Toronto Fashion Week A.I.N.I. (Amazing, Interesting and Needs Improvement)

Now that official Toronto Fashion Week has wrapped, it’s yet again, time to summarize what was good, what was so-so and what was well, not-so-good.   This season, I am calling it A.I.N.I (Amazing, Interesting and Needs Improvement).  As with last season, I loved the space.  Having tents in the core of the city, close to public transportation and comfortable to walk short distances after dark was a good thing.  But what about everything else?  Here’s the Fall/Winter 2012-2013 Collections A.I.N.I. List:

The Amazing:

The Media Lounge:  Last season, we were annexed to the building next door, meaning that we had to walk out into the cold just to get into shows. Having our own entrance into the runway and studio area was also a good thing, since didn’t have to deal with the massive crowds that evening shows tend to bring (especially Joe Fresh and Pink Tartan).  Not to mention the fact that there was always some food (in the form of apples and oranges in addition to trail mix bars) and coffee.  I’m hoping to see this kind of set up again in October.

Lucian Matis: I loved both his “regular” collection which was shown off site at the Royal York Hotel as well as his Matis line presented at the main venue.  Gorgeous, artistic designs and detailing that could work with many different body types (especially with the Matis line).  Sometimes, I don’t get why he was the runner-up on Project Runway Canada.

David Dixon: Gorgeous feathers, detailing and eye-popping peacock shades made this bird-inspired collection one of the most beautiful this season.  It wasn’t just any kind of “wearable art,” but “wearable art” in the sense that many women would find comfortable wearing.  In other words, the pieces were not made to look good only on models.  With the proper alterations, even women shaped like me (short and small-framed) could pull many of the pieces off.

Arthur Mendonça: Elegant and sophisticated with a wide range of colours, yet still subtle and lady-like.  Only thing is that there could have been more range in skirt shapes.

Streaming on YouTube: This was great for those who weren’t able to make it to David Pecault Square, making Toronto Fashion Week more accessible to all.  In addition, video highlights really help fashion writers with things they might have missed while watching the show live.

 

The Interesting:

Ashtiani: Perhaps it was the wide line-backer-y shoulder seen in many of the pieces or the Princess Leia-esque dresses towards the end, but something about it screamed either “cultish” or mid to late 20th century sci-fi to me.  This goes for some of the simpler designs as well.

Adrian Wu: I’d put it into the Needs Improvement section if it weren’t for his amazing artistry.  As I’ve said, I’m not a big fan of collections that look like they could only be seen as art rather than wearable art (see David Dixon).  I also couldn’t make the connection between Anonymous/Guy Fawkes and the line.  Besides, it’s not like the masks do anything to improve the wearability of the collection.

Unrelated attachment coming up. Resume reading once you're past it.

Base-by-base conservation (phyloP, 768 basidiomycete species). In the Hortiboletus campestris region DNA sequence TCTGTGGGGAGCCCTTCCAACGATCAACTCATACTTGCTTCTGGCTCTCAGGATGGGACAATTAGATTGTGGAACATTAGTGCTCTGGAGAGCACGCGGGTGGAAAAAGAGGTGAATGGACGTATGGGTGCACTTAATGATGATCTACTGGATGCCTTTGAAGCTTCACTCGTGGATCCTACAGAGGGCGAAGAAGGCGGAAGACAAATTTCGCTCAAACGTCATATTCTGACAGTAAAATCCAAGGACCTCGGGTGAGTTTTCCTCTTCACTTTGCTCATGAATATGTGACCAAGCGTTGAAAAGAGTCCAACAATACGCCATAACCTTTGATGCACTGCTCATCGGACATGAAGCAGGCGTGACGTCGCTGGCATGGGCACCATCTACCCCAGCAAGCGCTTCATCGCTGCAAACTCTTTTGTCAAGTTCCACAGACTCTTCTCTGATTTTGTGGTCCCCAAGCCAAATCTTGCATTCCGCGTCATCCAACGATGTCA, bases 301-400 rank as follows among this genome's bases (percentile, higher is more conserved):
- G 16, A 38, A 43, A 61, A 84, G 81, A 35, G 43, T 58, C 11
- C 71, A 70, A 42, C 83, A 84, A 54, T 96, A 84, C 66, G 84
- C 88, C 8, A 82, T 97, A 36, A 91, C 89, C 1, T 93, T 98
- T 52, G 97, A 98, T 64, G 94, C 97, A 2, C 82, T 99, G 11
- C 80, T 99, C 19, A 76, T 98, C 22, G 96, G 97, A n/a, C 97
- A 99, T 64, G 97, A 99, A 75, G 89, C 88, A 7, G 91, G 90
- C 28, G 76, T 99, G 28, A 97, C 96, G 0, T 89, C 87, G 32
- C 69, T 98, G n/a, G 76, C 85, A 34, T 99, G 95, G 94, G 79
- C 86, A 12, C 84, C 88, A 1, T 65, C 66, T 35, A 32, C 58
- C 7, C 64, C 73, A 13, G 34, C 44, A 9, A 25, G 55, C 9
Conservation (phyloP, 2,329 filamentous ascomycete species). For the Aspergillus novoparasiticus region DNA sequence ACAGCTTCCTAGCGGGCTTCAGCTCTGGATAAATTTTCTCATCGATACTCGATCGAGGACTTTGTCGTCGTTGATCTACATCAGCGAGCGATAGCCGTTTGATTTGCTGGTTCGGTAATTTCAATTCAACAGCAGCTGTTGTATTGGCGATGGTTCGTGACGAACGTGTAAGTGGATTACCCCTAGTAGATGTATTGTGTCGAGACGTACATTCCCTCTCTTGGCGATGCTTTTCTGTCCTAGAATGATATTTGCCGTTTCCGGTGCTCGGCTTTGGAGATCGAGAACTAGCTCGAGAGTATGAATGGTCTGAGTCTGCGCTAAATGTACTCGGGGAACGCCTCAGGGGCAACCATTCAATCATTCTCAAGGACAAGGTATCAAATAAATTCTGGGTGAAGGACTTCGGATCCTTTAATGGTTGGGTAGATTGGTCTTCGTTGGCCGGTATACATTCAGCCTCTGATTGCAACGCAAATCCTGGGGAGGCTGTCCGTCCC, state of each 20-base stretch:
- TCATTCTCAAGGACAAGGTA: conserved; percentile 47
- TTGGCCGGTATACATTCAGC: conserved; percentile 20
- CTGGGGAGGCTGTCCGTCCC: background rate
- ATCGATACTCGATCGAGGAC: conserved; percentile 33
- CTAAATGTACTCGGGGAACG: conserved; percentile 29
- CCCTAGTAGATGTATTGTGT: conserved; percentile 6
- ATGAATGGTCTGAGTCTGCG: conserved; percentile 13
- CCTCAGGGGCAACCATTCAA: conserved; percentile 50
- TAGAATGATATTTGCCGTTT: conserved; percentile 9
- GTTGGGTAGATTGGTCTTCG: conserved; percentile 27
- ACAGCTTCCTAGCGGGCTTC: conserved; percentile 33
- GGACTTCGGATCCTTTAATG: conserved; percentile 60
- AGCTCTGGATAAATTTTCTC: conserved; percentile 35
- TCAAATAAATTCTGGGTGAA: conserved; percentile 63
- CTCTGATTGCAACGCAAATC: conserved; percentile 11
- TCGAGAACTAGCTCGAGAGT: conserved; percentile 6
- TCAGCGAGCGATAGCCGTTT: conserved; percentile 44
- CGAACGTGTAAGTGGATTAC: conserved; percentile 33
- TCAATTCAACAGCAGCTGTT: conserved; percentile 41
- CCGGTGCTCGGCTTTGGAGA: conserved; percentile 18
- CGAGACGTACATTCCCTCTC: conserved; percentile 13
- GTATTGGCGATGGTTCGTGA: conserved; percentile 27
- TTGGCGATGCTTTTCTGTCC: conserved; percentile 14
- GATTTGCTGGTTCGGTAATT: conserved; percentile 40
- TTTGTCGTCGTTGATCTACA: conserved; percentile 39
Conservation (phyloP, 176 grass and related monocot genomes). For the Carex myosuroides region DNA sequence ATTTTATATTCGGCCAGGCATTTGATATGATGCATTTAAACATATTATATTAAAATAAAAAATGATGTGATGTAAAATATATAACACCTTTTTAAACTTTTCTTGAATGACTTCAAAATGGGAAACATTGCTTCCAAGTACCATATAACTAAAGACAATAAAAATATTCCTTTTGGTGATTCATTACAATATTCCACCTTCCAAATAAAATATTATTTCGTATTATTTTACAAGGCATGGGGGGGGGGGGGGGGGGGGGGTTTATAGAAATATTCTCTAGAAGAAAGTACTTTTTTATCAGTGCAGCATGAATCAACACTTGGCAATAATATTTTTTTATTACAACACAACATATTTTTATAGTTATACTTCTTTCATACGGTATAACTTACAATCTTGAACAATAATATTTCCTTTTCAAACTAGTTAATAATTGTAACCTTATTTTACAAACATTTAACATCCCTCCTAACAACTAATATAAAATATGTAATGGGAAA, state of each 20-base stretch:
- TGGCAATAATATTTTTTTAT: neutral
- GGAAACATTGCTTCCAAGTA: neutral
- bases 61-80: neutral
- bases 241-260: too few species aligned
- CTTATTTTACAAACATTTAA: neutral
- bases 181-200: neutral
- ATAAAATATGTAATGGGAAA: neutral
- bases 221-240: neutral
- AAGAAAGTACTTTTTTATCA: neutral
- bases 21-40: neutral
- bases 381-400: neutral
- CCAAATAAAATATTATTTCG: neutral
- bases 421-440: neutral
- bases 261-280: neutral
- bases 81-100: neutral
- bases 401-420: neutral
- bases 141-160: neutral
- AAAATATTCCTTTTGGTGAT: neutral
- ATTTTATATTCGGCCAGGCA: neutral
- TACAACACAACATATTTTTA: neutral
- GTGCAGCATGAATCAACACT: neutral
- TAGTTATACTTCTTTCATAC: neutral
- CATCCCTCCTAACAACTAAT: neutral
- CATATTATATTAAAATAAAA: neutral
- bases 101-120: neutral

Needs Improvement (aka Dislikes):


Media Lounge: Yes, that’s right.  I have the media lounge listed twice.  The room was extremely dark, making it very hard to see where the outlets were to plug in our computers.  Not only that, the outlets had covers that one has to keep open when attempting to plug (not to mention the fact that it was often too dark to see WHERE one was supposed to plug it in).  On top of that, those of us with Macs (probably more than half of those in the media area) unwillingly hogged the outlets due to size (see image above for explanation).  Where were the standard power bars?  And as usual, the Wi-Fi was a bit spotty, especially in between shows when many of us are either blogging or uploading images.

No Installations:  The past few seasons had some designers opt in for an alternative to a more traditional runway presentation.  Installations allowed media as well as general attendees a closer look at the collection, perhaps even the ability to touch the material.  Usually, the designer is on hand to speak with media without the need for them to rush backstage between shows for interviews.  Hopefully, we would see some of these again for the spring collections in October.

Seating: If you RSVP to a designer, you should have an assigned seat with your name or media outlet/blog on it unless otherwise noted.  With the exception of Joe Fresh, I was regulated to a general media area.  I don’t mind sitting up in the “nosebleed” area, since I’m not exactly FLARE or Elle Canada, but would have preferred that I get an assigned seat if I had emailed or spoken with PR directly to confirm attendance.

Credits: Adrian Wu image by George Pimentel

Videos from World MasterCard Fashion Week’s Fashion Week Live Channel

About Cynthia Cheng Mintz


Cynthia Cheng Mintz is the founder and webitor-in-chief of this site and the petite-focused site, Shorty Stories. She has also written for other publications including the Toronto Star and has blogged for The Huffington Post. Her first novel, Aspirations, was published in 2007. Outside of writing, Cynthia researches and advises philanthropic ideas for family funds and foundations and also volunteers.

Related Posts Plugin for WordPress, Blogger...

Cynthia Cheng Mintz

Cynthia Cheng Mintz is the founder and webitor-in-chief of this site and the petite-focused site, Shorty Stories. She has also written for other publications including the Toronto Star and has blogged for The Huffington Post. Her first novel, Aspirations, was published in 2007. Outside of writing, Cynthia researches and advises philanthropic ideas for family funds and foundations and also volunteers.